The EMA project has particularly focused on facilitating citation and attribution of credit, as is discussed in the “Evaluation” section below.

2. A brief overview of the specification

The specification was created to provide a web-friendly mechanism for addressing specific portions of music notation in digital format. This is not unlike the APIs often provided by image servers for retrieving specific portions of an image. Such servers typically operate on a given large image file and are able to return different zoom levels and coordinate spaces. The International Image Interoperability Framework (IIIF) has recently created an API to generalize interaction with image providers, so that it can be implemented across multiple servers and digital libraries. IIIF was used as a model for the Music Addressability API created for EMA and briefly described here.

Consider the following example, 4 and the notation highlighted in the boxes:

The highlighted notation occurs between measure 38 and 39, on the first and third staves (labelled Superius and Tenor — this is a renaissance choral piece). Measure 38, however, is not considered in full, but only starting from the third beat. This selection can be expressed according to a URI syntax:



The measure is expressed as a range (38-39), staves can be selected through a range or separately with a comma (1,3), and the beats are always relative to their measure, so @3-3 means the third beat of the starting measure to the third beat of the ending measure. 5 In this specification the beat is the primary driver of the selection: it allows for precise addressability of contiguous as well as non-contiguous areas.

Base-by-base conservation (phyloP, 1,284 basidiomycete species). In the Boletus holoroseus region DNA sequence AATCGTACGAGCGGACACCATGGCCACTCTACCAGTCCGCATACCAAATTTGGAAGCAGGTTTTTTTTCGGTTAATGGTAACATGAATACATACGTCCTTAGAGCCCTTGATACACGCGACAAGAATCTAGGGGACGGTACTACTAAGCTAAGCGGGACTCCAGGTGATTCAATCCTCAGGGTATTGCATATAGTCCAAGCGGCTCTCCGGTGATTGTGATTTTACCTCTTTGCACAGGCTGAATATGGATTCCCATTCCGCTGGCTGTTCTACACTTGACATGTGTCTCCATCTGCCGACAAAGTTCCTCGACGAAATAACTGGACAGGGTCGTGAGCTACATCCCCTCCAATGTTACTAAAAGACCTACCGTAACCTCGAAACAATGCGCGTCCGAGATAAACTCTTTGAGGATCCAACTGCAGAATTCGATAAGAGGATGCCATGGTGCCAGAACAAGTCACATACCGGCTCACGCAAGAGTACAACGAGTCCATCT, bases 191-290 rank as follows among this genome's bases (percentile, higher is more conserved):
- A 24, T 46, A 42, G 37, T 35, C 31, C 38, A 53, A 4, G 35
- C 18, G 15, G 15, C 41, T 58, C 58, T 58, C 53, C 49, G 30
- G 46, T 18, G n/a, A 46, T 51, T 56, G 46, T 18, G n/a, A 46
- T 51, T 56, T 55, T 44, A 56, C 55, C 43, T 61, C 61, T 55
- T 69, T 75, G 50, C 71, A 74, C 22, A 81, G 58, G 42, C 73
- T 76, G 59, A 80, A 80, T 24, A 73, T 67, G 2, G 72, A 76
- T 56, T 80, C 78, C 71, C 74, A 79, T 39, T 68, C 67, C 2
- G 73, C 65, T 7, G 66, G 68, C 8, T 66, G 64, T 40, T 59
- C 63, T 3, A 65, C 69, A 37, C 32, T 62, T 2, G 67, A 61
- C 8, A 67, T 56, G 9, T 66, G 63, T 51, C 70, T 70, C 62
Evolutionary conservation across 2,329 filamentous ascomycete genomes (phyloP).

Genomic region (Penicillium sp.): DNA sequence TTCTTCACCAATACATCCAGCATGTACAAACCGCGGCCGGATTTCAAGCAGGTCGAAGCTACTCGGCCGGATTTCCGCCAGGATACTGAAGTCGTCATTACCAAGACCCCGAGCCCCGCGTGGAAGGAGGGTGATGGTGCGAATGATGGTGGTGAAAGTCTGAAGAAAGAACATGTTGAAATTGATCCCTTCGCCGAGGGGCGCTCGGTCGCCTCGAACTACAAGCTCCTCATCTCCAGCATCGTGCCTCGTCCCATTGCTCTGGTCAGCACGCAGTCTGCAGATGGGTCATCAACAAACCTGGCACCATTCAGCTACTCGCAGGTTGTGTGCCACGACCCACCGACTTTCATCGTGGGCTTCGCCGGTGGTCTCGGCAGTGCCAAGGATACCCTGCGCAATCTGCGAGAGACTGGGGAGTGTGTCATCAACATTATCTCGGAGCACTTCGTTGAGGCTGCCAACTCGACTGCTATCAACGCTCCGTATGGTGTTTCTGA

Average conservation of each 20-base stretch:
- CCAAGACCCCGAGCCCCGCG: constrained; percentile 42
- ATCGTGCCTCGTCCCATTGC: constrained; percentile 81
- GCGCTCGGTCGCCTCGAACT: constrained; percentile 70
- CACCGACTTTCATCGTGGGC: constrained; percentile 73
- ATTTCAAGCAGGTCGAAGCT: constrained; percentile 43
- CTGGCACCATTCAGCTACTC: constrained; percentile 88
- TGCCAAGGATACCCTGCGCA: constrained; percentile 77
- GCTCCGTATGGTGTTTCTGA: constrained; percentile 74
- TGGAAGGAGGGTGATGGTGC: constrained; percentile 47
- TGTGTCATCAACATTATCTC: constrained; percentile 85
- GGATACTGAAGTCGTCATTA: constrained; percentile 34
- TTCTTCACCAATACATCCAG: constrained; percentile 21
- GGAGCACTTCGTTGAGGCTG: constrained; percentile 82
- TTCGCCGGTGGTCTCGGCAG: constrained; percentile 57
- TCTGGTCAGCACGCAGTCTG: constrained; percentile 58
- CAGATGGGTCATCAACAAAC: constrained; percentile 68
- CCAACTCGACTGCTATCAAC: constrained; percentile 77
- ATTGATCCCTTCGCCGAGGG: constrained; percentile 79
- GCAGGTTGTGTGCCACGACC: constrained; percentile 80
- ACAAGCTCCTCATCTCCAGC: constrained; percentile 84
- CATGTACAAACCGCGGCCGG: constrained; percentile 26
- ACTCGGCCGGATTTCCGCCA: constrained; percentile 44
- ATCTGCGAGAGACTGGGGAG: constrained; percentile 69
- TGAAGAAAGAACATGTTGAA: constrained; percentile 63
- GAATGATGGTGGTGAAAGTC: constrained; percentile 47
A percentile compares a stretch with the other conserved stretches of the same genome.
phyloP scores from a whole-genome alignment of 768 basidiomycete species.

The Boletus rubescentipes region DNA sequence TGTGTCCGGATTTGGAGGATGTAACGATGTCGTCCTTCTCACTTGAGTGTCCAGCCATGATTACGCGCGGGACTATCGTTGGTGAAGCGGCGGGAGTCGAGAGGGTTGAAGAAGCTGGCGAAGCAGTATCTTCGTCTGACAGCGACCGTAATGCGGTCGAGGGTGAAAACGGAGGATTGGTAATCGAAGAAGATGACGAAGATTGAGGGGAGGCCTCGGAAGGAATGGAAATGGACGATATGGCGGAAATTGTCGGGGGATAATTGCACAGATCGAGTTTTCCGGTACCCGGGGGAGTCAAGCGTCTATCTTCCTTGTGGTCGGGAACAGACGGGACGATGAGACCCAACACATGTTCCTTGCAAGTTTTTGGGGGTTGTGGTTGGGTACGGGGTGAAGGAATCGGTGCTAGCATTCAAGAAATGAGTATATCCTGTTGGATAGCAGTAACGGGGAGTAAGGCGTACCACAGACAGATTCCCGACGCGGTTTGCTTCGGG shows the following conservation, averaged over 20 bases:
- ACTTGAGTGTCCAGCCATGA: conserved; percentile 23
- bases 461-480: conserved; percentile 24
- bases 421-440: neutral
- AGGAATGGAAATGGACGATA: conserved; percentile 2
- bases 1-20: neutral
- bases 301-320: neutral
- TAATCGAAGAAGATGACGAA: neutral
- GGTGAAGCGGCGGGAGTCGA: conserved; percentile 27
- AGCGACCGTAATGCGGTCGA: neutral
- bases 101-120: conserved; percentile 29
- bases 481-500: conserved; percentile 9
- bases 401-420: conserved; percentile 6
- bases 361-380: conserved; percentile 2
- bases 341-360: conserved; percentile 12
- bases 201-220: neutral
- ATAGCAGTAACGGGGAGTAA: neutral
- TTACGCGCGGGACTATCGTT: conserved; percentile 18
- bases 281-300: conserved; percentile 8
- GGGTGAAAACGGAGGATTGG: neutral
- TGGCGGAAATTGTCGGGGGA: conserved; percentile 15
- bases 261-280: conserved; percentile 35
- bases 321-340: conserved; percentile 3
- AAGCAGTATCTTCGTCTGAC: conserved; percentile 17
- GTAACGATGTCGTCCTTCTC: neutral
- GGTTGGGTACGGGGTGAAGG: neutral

Music notation, however, occasionally breaks rules in favor of flexibility. Cadenzas, for example, are ornamental passages of an improvisational nature that can be written out with notation that disregards a measure’s beat, making it impossible to address subsets of the cadenza wit the syntax discussed above. While EMA’s URI scheme offers the granularity sufficient to address the vast majority of western music notation, a necessary future improvement on the API is, indeed, an extension that would make it possible to address music notation with more flexible beat.

3. Evaluation

In order to evaluate the specification, EMA has created an implementation of the API as a web service. While the URI specification can be absolute from a specific representation, the implementation must know how to operate on specific formats. The web service that we coded operates on the The Music Encoding Initiative format and is called Open MEI Addressability Service (Omas). 6 Omas interprets a conformant URI, retrieves the specified MEI resource, applies the selection, and returns it. An additional parameter on the URI can be used to determine how “complete” the retrieved selection should be (whether it should, for example, include time and key signatures, etc.).